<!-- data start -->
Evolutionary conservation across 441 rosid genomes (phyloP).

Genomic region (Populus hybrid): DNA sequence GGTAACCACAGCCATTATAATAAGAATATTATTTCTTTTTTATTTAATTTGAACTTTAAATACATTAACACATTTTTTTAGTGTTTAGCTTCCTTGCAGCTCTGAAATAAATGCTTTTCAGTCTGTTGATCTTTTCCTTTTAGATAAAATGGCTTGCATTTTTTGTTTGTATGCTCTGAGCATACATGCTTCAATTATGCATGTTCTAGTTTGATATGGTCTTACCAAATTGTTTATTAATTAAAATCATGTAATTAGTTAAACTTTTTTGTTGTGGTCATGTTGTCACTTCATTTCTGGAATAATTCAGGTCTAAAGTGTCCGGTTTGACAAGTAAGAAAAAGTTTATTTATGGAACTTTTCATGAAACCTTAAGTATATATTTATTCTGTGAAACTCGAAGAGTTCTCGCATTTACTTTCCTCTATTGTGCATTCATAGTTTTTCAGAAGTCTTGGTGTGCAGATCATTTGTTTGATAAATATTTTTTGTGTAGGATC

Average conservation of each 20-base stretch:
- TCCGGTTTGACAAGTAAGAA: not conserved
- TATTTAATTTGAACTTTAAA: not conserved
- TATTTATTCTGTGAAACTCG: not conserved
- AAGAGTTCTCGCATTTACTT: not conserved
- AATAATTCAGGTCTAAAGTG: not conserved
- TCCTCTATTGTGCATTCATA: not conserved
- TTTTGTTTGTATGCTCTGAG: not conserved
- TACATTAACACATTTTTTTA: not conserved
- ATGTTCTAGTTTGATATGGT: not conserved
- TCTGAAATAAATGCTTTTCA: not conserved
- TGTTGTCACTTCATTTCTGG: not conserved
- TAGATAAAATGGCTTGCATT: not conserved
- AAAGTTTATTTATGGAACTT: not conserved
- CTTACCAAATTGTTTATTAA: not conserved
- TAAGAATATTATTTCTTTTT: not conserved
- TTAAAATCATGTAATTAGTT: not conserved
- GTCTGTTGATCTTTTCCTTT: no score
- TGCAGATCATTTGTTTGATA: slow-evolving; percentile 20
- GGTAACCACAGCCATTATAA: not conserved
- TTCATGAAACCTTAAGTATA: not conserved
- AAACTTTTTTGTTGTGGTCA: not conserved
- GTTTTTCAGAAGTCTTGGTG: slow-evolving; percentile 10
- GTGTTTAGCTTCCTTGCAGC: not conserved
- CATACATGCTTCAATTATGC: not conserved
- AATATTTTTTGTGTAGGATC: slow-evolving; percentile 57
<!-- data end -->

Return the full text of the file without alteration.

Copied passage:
Evolutionary conservation across 441 rosid genomes (phyloP).

Genomic region (Populus hybrid): DNA sequence GGTAACCACAGCCATTATAATAAGAATATTATTTCTTTTTTATTTAATTTGAACTTTAAATACATTAACACATTTTTTTAGTGTTTAGCTTCCTTGCAGCTCTGAAATAAATGCTTTTCAGTCTGTTGATCTTTTCCTTTTAGATAAAATGGCTTGCATTTTTTGTTTGTATGCTCTGAGCATACATGCTTCAATTATGCATGTTCTAGTTTGATATGGTCTTACCAAATTGTTTATTAATTAAAATCATGTAATTAGTTAAACTTTTTTGTTGTGGTCATGTTGTCACTTCATTTCTGGAATAATTCAGGTCTAAAGTGTCCGGTTTGACAAGTAAGAAAAAGTTTATTTATGGAACTTTTCATGAAACCTTAAGTATATATTTATTCTGTGAAACTCGAAGAGTTCTCGCATTTACTTTCCTCTATTGTGCATTCATAGTTTTTCAGAAGTCTTGGTGTGCAGATCATTTGTTTGATAAATATTTTTTGTGTAGGATC

Average conservation of each 20-base stretch:
- TCCGGTTTGACAAGTAAGAA: not conserved
- TATTTAATTTGAACTTTAAA: not conserved
- TATTTATTCTGTGAAACTCG: not conserved
- AAGAGTTCTCGCATTTACTT: not conserved
- AATAATTCAGGTCTAAAGTG: not conserved
- TCCTCTATTGTGCATTCATA: not conserved
- TTTTGTTTGTATGCTCTGAG: not conserved
- TACATTAACACATTTTTTTA: not conserved
- ATGTTCTAGTTTGATATGGT: not conserved
- TCTGAAATAAATGCTTTTCA: not conserved
- TGTTGTCACTTCATTTCTGG: not conserved
- TAGATAAAATGGCTTGCATT: not conserved
- AAAGTTTATTTATGGAACTT: not conserved
- CTTACCAAATTGTTTATTAA: not conserved
- TAAGAATATTATTTCTTTTT: not conserved
- TTAAAATCATGTAATTAGTT: not conserved
- GTCTGTTGATCTTTTCCTTT: no score
- TGCAGATCATTTGTTTGATA: slow-evolving; percentile 20
- GGTAACCACAGCCATTATAA: not conserved
- TTCATGAAACCTTAAGTATA: not conserved
- AAACTTTTTTGTTGTGGTCA: not conserved
- GTTTTTCAGAAGTCTTGGTG: slow-evolving; percentile 10
- GTGTTTAGCTTCCTTGCAGC: not conserved
- CATACATGCTTCAATTATGC: not conserved
- AATATTTTTTGTGTAGGATC: slow-evolving; percentile 57